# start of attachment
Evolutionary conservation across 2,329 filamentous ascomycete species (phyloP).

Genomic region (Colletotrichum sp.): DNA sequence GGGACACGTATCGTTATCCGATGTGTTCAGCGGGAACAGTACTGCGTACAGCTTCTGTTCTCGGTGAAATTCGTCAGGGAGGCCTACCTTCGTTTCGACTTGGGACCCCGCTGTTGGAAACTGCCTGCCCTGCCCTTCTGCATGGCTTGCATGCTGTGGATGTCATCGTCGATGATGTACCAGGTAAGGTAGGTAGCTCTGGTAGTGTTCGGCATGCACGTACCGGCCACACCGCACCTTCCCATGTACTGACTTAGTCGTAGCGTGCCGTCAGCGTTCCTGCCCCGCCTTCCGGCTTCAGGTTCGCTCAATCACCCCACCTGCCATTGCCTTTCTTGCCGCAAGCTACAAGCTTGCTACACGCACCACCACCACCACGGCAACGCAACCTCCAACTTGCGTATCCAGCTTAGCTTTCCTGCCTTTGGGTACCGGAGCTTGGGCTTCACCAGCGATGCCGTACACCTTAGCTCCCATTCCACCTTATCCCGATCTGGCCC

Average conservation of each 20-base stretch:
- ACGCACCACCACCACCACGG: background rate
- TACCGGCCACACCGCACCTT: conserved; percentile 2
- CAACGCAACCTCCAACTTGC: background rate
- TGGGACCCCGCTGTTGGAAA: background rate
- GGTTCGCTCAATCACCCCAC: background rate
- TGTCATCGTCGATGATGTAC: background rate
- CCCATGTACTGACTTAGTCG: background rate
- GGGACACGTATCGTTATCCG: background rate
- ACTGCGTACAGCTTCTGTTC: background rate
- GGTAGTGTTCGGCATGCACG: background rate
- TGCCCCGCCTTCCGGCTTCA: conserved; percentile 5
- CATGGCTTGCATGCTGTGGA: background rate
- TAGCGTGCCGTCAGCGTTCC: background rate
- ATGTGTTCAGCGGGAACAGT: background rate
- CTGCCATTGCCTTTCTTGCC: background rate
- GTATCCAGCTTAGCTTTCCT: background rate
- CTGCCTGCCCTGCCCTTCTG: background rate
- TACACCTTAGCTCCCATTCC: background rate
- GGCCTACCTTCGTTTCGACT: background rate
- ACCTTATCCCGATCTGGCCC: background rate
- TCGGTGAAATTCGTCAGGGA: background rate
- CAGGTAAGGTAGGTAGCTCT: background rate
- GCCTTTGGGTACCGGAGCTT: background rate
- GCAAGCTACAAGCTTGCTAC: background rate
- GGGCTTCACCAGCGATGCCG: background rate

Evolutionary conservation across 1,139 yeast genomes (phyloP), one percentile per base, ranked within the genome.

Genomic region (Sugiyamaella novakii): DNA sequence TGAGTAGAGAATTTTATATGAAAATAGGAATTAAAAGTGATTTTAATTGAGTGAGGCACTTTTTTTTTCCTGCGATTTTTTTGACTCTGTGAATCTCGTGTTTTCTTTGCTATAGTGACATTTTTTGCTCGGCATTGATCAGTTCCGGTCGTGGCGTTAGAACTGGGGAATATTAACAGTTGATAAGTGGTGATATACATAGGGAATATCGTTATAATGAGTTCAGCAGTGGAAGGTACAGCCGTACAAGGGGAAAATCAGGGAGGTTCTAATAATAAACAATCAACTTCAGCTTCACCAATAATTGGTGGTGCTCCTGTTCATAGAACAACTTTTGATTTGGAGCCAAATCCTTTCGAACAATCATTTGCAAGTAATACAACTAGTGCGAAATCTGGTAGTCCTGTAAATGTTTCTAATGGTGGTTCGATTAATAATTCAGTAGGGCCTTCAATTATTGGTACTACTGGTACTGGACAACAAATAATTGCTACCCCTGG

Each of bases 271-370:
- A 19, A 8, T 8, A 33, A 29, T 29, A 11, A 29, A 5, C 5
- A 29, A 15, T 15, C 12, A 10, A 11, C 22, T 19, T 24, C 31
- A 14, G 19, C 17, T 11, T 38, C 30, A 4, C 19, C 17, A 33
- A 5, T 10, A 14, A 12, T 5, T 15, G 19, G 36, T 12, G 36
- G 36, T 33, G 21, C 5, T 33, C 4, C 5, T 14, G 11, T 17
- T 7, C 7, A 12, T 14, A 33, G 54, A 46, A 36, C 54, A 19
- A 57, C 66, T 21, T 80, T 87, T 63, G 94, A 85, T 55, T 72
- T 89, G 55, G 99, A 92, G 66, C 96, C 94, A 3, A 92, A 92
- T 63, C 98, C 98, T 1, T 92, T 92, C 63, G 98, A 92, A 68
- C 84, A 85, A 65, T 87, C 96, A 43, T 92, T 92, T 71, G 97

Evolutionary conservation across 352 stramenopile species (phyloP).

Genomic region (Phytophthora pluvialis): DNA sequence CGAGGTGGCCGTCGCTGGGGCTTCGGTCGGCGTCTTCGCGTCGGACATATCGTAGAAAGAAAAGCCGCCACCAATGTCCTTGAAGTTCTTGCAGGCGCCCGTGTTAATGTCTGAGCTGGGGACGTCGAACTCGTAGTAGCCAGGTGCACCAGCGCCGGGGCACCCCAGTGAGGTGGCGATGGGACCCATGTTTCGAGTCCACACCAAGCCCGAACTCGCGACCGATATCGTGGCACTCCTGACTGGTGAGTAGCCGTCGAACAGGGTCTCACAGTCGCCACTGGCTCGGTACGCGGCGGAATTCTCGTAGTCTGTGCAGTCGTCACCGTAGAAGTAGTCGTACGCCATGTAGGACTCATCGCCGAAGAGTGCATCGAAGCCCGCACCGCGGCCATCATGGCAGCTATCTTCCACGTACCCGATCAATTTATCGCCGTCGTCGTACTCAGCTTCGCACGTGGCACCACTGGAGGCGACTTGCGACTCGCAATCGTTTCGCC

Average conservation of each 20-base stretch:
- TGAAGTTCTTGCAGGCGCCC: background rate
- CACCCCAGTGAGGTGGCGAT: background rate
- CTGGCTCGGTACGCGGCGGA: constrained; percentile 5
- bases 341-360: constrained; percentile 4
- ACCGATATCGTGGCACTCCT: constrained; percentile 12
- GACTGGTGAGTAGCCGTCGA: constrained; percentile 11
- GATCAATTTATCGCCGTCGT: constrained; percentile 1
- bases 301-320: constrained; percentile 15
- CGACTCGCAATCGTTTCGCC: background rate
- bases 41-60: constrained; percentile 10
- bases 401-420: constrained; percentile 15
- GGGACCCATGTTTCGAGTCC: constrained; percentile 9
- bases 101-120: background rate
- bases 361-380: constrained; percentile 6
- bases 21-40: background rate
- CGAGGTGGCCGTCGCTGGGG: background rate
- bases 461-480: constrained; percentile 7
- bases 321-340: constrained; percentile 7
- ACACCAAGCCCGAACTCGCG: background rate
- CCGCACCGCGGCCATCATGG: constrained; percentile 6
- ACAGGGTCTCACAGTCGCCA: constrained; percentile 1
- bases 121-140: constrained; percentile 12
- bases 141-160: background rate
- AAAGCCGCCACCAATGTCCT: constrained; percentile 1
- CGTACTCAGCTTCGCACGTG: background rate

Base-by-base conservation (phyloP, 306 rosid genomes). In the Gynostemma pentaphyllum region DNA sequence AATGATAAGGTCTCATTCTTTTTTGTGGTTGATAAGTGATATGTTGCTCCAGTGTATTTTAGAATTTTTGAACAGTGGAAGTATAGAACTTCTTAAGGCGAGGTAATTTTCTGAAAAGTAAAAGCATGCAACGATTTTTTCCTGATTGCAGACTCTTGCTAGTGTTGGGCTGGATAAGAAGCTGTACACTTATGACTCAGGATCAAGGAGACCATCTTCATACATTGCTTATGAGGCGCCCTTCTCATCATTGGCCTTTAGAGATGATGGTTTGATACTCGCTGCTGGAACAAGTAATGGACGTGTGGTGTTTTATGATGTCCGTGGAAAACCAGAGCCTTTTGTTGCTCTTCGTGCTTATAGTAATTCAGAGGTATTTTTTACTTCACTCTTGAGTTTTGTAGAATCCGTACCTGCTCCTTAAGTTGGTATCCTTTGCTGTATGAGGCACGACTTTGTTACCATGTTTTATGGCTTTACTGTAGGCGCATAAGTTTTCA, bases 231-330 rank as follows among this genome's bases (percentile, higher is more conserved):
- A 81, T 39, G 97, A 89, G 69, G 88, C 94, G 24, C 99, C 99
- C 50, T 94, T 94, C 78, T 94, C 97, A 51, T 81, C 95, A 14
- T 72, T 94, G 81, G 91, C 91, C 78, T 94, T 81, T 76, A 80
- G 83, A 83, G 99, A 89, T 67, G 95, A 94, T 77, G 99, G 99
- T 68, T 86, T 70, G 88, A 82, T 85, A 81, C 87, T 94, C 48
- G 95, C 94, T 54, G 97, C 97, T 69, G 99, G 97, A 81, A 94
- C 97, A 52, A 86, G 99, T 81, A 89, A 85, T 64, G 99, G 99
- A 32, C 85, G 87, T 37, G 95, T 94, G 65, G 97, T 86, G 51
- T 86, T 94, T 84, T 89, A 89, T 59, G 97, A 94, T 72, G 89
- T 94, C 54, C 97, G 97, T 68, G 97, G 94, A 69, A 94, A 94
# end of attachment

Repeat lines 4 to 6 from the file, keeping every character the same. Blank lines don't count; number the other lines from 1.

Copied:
- ACGCACCACCACCACCACGG: background rate
- TACCGGCCACACCGCACCTT: conserved; percentile 2
- CAACGCAACCTCCAACTTGC: background rate